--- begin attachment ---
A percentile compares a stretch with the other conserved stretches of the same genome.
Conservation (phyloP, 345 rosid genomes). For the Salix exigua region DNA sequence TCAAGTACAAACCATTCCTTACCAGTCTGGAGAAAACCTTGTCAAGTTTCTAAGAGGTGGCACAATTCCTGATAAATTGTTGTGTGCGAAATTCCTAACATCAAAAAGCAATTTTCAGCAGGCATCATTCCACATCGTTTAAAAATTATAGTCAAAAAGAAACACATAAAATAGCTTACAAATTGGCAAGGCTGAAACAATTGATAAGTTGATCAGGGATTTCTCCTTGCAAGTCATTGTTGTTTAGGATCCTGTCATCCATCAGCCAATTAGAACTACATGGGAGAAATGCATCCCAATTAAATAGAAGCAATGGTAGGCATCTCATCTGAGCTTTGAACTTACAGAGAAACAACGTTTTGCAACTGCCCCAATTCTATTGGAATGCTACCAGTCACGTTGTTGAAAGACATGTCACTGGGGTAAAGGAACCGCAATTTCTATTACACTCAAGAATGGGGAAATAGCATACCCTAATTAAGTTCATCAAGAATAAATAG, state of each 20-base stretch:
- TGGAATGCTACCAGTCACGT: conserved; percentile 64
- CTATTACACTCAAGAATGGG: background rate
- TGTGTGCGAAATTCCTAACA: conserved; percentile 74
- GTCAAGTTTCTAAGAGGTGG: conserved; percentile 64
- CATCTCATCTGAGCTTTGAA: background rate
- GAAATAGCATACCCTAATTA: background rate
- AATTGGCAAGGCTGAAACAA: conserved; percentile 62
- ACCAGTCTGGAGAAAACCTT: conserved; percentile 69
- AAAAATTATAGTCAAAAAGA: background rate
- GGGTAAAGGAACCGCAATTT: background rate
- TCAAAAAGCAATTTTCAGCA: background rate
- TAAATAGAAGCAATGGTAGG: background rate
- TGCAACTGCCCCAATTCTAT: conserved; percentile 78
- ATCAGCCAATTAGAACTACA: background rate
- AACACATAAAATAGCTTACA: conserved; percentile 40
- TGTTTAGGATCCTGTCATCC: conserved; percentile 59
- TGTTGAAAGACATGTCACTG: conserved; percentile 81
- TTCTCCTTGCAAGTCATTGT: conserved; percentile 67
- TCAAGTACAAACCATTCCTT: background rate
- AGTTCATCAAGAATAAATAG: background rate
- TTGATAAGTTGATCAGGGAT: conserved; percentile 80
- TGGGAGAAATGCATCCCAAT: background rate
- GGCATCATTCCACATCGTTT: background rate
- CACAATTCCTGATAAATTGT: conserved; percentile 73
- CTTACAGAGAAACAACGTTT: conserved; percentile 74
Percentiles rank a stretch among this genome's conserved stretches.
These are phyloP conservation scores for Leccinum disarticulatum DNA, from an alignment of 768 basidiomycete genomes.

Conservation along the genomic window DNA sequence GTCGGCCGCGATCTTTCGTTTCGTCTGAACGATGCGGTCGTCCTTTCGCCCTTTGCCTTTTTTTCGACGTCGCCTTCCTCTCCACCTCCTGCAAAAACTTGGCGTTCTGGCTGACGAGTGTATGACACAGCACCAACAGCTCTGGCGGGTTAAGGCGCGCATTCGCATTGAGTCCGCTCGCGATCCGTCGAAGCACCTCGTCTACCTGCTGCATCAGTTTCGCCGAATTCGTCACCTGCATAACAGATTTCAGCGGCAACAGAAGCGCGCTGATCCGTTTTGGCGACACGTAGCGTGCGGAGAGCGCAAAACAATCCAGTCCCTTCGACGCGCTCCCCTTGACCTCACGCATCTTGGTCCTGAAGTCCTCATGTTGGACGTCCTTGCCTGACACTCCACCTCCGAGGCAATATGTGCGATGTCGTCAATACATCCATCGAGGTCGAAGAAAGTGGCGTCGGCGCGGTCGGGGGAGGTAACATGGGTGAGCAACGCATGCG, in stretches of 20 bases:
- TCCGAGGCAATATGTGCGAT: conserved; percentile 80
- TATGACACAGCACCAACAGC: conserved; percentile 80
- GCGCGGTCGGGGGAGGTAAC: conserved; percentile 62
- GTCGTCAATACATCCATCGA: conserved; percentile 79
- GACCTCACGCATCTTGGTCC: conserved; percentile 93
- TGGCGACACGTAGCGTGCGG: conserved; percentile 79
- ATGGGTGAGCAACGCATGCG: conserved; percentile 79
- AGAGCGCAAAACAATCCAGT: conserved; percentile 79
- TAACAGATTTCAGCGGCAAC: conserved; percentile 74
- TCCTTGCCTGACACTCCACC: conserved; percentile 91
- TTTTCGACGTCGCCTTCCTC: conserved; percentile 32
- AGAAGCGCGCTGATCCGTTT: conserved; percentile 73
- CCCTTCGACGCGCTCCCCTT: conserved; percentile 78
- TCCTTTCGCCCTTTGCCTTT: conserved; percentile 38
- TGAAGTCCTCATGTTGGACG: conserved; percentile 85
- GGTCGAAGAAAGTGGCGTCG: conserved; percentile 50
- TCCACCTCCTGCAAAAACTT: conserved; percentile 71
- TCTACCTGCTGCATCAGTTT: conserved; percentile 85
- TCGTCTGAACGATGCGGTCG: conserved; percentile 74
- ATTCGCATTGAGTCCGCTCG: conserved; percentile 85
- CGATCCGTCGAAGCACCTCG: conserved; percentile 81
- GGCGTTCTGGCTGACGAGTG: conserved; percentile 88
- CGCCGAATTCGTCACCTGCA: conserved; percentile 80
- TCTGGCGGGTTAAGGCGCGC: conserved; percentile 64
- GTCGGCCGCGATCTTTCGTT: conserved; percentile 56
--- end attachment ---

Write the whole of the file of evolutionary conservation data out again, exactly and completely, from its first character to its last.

A percentile compares a stretch with the other conserved stretches of the same genome.
Conservation (phyloP, 345 rosid genomes). For the Salix exigua region DNA sequence TCAAGTACAAACCATTCCTTACCAGTCTGGAGAAAACCTTGTCAAGTTTCTAAGAGGTGGCACAATTCCTGATAAATTGTTGTGTGCGAAATTCCTAACATCAAAAAGCAATTTTCAGCAGGCATCATTCCACATCGTTTAAAAATTATAGTCAAAAAGAAACACATAAAATAGCTTACAAATTGGCAAGGCTGAAACAATTGATAAGTTGATCAGGGATTTCTCCTTGCAAGTCATTGTTGTTTAGGATCCTGTCATCCATCAGCCAATTAGAACTACATGGGAGAAATGCATCCCAATTAAATAGAAGCAATGGTAGGCATCTCATCTGAGCTTTGAACTTACAGAGAAACAACGTTTTGCAACTGCCCCAATTCTATTGGAATGCTACCAGTCACGTTGTTGAAAGACATGTCACTGGGGTAAAGGAACCGCAATTTCTATTACACTCAAGAATGGGGAAATAGCATACCCTAATTAAGTTCATCAAGAATAAATAG, state of each 20-base stretch:
- TGGAATGCTACCAGTCACGT: conserved; percentile 64
- CTATTACACTCAAGAATGGG: background rate
- TGTGTGCGAAATTCCTAACA: conserved; percentile 74
- GTCAAGTTTCTAAGAGGTGG: conserved; percentile 64
- CATCTCATCTGAGCTTTGAA: background rate
- GAAATAGCATACCCTAATTA: background rate
- AATTGGCAAGGCTGAAACAA: conserved; percentile 62
- ACCAGTCTGGAGAAAACCTT: conserved; percentile 69
- AAAAATTATAGTCAAAAAGA: background rate
- GGGTAAAGGAACCGCAATTT: background rate
- TCAAAAAGCAATTTTCAGCA: background rate
- TAAATAGAAGCAATGGTAGG: background rate
- TGCAACTGCCCCAATTCTAT: conserved; percentile 78
- ATCAGCCAATTAGAACTACA: background rate
- AACACATAAAATAGCTTACA: conserved; percentile 40
- TGTTTAGGATCCTGTCATCC: conserved; percentile 59
- TGTTGAAAGACATGTCACTG: conserved; percentile 81
- TTCTCCTTGCAAGTCATTGT: conserved; percentile 67
- TCAAGTACAAACCATTCCTT: background rate
- AGTTCATCAAGAATAAATAG: background rate
- TTGATAAGTTGATCAGGGAT: conserved; percentile 80
- TGGGAGAAATGCATCCCAAT: background rate
- GGCATCATTCCACATCGTTT: background rate
- CACAATTCCTGATAAATTGT: conserved; percentile 73
- CTTACAGAGAAACAACGTTT: conserved; percentile 74
Percentiles rank a stretch among this genome's conserved stretches.
These are phyloP conservation scores for Leccinum disarticulatum DNA, from an alignment of 768 basidiomycete genomes.

Conservation along the genomic window DNA sequence GTCGGCCGCGATCTTTCGTTTCGTCTGAACGATGCGGTCGTCCTTTCGCCCTTTGCCTTTTTTTCGACGTCGCCTTCCTCTCCACCTCCTGCAAAAACTTGGCGTTCTGGCTGACGAGTGTATGACACAGCACCAACAGCTCTGGCGGGTTAAGGCGCGCATTCGCATTGAGTCCGCTCGCGATCCGTCGAAGCACCTCGTCTACCTGCTGCATCAGTTTCGCCGAATTCGTCACCTGCATAACAGATTTCAGCGGCAACAGAAGCGCGCTGATCCGTTTTGGCGACACGTAGCGTGCGGAGAGCGCAAAACAATCCAGTCCCTTCGACGCGCTCCCCTTGACCTCACGCATCTTGGTCCTGAAGTCCTCATGTTGGACGTCCTTGCCTGACACTCCACCTCCGAGGCAATATGTGCGATGTCGTCAATACATCCATCGAGGTCGAAGAAAGTGGCGTCGGCGCGGTCGGGGGAGGTAACATGGGTGAGCAACGCATGCG, in stretches of 20 bases:
- TCCGAGGCAATATGTGCGAT: conserved; percentile 80
- TATGACACAGCACCAACAGC: conserved; percentile 80
- GCGCGGTCGGGGGAGGTAAC: conserved; percentile 62
- GTCGTCAATACATCCATCGA: conserved; percentile 79
- GACCTCACGCATCTTGGTCC: conserved; percentile 93
- TGGCGACACGTAGCGTGCGG: conserved; percentile 79
- ATGGGTGAGCAACGCATGCG: conserved; percentile 79
- AGAGCGCAAAACAATCCAGT: conserved; percentile 79
- TAACAGATTTCAGCGGCAAC: conserved; percentile 74
- TCCTTGCCTGACACTCCACC: conserved; percentile 91
- TTTTCGACGTCGCCTTCCTC: conserved; percentile 32
- AGAAGCGCGCTGATCCGTTT: conserved; percentile 73
- CCCTTCGACGCGCTCCCCTT: conserved; percentile 78
- TCCTTTCGCCCTTTGCCTTT: conserved; percentile 38
- TGAAGTCCTCATGTTGGACG: conserved; percentile 85
- GGTCGAAGAAAGTGGCGTCG: conserved; percentile 50
- TCCACCTCCTGCAAAAACTT: conserved; percentile 71
- TCTACCTGCTGCATCAGTTT: conserved; percentile 85
- TCGTCTGAACGATGCGGTCG: conserved; percentile 74
- ATTCGCATTGAGTCCGCTCG: conserved; percentile 85
- CGATCCGTCGAAGCACCTCG: conserved; percentile 81
- GGCGTTCTGGCTGACGAGTG: conserved; percentile 88
- CGCCGAATTCGTCACCTGCA: conserved; percentile 80
- TCTGGCGGGTTAAGGCGCGC: conserved; percentile 64
- GTCGGCCGCGATCTTTCGTT: conserved; percentile 56